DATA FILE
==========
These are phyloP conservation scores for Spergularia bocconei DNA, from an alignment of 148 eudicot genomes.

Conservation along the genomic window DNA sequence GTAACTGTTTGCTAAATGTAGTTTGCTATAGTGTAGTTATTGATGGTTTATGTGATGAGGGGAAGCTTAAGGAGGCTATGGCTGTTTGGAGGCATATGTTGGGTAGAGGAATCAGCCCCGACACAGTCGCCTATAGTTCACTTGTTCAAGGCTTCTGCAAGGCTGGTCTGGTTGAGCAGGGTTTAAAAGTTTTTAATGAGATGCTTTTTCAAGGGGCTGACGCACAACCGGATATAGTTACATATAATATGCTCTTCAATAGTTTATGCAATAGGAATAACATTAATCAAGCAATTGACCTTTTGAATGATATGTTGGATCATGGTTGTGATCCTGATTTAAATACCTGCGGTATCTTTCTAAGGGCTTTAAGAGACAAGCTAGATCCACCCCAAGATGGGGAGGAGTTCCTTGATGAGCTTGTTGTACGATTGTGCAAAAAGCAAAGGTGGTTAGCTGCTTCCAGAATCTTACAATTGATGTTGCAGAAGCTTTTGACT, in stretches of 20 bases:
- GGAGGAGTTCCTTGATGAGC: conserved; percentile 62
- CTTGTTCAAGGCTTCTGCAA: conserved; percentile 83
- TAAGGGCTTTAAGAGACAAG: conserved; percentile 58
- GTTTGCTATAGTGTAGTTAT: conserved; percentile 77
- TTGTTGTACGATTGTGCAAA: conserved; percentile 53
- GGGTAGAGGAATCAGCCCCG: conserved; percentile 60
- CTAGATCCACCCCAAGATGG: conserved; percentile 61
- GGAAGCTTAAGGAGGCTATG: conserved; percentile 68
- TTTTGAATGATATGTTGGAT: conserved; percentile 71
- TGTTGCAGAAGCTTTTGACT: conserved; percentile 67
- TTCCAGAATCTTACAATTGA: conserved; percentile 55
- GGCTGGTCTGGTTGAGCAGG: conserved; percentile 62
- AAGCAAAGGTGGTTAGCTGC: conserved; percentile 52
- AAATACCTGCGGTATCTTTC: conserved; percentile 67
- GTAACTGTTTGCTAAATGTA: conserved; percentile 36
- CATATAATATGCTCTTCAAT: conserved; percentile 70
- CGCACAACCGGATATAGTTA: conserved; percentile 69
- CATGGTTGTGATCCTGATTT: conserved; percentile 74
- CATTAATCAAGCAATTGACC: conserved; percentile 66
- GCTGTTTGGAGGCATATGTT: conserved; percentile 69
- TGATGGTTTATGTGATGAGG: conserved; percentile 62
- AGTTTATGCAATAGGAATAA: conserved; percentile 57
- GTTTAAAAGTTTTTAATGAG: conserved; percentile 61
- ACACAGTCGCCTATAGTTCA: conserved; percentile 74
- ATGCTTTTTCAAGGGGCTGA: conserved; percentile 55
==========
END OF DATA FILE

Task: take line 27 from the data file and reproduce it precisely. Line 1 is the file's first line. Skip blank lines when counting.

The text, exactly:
- ATGCTTTTTCAAGGGGCTGA: conserved; percentile 55